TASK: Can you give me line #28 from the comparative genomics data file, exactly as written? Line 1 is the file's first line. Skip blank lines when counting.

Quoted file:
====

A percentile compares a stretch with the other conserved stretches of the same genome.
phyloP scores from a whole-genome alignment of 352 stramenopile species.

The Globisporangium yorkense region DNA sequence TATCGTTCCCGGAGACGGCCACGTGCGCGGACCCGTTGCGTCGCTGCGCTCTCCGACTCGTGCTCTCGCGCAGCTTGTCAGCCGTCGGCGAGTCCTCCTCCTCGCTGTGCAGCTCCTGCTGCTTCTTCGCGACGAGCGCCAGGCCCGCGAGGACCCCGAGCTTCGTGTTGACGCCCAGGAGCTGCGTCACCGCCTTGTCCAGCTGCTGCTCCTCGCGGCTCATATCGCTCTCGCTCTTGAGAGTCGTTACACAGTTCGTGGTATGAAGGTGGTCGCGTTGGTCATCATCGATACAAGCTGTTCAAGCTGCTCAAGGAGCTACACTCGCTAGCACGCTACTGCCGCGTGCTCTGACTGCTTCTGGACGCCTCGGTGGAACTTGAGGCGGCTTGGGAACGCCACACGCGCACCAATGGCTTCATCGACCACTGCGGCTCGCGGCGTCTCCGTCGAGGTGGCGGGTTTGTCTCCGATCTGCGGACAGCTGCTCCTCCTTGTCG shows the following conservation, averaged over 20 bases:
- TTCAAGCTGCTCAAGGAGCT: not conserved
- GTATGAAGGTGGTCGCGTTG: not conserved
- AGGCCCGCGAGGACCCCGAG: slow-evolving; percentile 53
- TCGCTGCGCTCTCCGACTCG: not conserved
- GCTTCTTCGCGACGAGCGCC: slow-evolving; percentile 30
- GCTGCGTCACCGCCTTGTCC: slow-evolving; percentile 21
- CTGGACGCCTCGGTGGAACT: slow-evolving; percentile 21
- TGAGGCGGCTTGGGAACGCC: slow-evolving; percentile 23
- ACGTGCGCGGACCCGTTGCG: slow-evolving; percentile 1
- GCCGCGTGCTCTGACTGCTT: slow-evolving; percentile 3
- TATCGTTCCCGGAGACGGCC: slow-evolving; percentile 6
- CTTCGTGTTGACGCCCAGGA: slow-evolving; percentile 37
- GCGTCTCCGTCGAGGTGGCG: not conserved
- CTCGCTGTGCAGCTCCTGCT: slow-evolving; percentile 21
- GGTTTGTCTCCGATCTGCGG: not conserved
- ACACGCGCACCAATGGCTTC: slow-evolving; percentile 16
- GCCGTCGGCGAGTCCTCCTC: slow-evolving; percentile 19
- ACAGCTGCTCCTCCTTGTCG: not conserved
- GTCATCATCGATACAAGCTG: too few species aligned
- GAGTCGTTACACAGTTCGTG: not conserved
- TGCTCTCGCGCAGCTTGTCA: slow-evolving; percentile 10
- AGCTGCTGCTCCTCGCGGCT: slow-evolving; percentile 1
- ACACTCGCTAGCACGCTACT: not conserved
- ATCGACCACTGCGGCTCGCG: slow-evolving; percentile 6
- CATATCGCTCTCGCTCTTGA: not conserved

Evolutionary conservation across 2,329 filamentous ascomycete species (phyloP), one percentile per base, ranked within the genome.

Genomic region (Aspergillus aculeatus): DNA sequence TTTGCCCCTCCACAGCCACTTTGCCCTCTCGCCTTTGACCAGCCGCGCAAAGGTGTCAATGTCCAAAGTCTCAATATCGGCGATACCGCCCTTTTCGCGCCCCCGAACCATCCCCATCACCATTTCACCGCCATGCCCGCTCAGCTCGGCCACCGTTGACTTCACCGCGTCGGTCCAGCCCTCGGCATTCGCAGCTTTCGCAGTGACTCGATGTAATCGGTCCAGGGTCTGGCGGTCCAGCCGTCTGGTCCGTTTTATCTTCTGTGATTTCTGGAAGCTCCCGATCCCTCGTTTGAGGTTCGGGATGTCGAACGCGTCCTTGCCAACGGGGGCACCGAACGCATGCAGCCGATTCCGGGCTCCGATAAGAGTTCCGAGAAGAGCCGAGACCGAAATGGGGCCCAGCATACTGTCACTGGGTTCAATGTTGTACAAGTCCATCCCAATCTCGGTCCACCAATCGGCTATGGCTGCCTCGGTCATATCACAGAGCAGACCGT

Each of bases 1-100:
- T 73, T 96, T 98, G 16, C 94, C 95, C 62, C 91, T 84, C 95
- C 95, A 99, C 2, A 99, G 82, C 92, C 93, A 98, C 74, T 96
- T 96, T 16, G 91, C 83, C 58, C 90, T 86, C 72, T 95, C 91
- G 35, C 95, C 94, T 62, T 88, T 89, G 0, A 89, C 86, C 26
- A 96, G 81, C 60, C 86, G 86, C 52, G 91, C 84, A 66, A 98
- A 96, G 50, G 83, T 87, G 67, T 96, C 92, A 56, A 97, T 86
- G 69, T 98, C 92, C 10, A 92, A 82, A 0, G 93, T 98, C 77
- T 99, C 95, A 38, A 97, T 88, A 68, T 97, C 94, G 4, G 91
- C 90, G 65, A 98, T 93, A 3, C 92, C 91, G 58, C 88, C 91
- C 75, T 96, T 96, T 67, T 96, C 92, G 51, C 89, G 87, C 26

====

- CATATCGCTCTCGCTCTTGA: not conserved